Vincelok

21 from Los Angeles. Comedy connoisseur & recreational weightlifter. Unemployed community college dropout; for now. Avid listener of negro spirituals and all music that is good.
theatlantic:

This Man Took 445 Photobooth Portraits of Himself Over 30 Years, and Nobody Knows Why

For three decades, starting in the 1930s, he did the same thing. He’d sit inside a photo booth. He’d smile. He’d pose. 
And then—pop! pop! pop!—out would pop a glossy self-portrait, in shades of black and white. There he was, staring back at himself … and grinning. And, sometimes, almost scowling. There he was, mirthful. And, sometimes, almost scornful.  
The man—nobody knows who he was—repeated this process 455 times, at least, and he did so well into the 1960s. Nobody knows for sure why he did it. Or where he did it. All we know is that he took nearly 500 self-portraits over the course of thirty years, at a time when taking self-portraits was significantly more difficult than it is today, creating a striking record of the passage of time. 
The man’s effort is now being shared with the public in the form of a collection being shown at Rutgers’ Zimmerli Art Museum in New Brunswick. “445 Portraits of a Man,” the exhibit is appropriately called, takes these early, earnest selfies and presents them as art. 
Read more. [Image courtesy Donald Lokuta]

theatlantic:

This Man Took 445 Photobooth Portraits of Himself Over 30 Years, and Nobody Knows Why

For three decades, starting in the 1930s, he did the same thing. He’d sit inside a photo booth. He’d smile. He’d pose.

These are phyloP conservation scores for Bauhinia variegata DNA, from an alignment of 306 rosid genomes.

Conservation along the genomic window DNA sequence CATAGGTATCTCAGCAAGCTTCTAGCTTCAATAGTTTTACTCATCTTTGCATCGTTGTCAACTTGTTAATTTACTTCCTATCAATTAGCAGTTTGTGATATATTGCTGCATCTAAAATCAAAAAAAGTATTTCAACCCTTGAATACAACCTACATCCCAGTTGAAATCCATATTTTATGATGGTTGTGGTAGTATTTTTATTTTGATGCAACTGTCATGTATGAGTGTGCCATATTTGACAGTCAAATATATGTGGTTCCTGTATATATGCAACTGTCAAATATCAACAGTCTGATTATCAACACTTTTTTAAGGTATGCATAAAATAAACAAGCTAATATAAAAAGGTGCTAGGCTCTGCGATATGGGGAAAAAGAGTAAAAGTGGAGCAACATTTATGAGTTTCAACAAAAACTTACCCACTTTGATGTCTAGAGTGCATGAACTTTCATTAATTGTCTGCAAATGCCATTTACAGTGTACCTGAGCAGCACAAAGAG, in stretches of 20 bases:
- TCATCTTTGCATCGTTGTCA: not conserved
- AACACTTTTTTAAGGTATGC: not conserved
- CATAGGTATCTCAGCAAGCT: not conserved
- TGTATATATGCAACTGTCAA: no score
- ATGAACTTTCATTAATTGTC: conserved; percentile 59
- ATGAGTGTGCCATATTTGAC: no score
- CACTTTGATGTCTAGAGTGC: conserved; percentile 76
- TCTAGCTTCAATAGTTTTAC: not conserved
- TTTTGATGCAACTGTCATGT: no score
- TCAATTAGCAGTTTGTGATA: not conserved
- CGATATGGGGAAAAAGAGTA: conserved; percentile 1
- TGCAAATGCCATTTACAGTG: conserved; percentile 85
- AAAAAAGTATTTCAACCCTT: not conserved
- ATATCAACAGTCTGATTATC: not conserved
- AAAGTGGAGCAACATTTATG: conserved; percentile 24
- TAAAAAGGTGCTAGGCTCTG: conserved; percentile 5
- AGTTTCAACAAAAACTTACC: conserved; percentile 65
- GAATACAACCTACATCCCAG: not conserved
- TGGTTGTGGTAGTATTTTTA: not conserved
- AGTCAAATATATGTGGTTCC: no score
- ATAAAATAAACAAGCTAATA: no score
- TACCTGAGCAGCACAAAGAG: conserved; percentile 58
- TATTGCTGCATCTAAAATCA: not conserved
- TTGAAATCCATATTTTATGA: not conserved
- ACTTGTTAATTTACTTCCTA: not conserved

And then—pop! pop! pop!—out would pop a glossy self-portrait, in shades of black and white. There he was, staring back at himself … and grinning. And, sometimes, almost scowling. There he was, mirthful. And, sometimes, almost scornful.  

The man—nobody knows who he was—repeated this process 455 times, at least, and he did so well into the 1960s. Nobody knows for sure why he did it. Or where he did it. All we know is that he took nearly 500 self-portraits over the course of thirty years, at a time when taking self-portraits was significantly more difficult than it is today, creating a striking record of the passage of time. 

The man’s effort is now being shared with the public in the form of a collection being shown at Rutgers’ Zimmerli Art Museum in New Brunswick. “445 Portraits of a Man,” the exhibit is appropriately called, takes these early, earnest selfies and presents them as art.

Read more. [Image courtesy Donald Lokuta]

(via friedhippie)

humansofnewyork:

"You should kiss the ground you walk on if you were born in this country— take it from an old man who once had to wear the Star of David on his shirt. There’s a safety to living in such a diverse place. It’s much more difficult to brainwash a population that is composed of so many different nationalities and so many different viewpoints."

humansofnewyork:

"You should kiss the ground you walk on if you were born in this country— take it from an old man who once had to wear the Star of David on his shirt. There’s a safety to living in such a diverse place. It’s much more difficult to brainwash a population that is composed of so many different nationalities and so many different viewpoints."

(via define-dibs)

define-dibs:

ssweet-dispositionn:

wallflowerbloom:

No matter what anybody tells you, words and ideas can change the world.

We don’t read and write poetry because it’s cute. We read and write poetry because we are members of the human race. And the human race is filled with passion. And medicine, law, business, engineering, these are noble pursuits and necessary to sustain life. But poetry, beauty, romance, love, these are what we stay alive for.

(Dead Poets Society, 1989)

Obsessed with this freaking movie

EVERY SINGLE TIME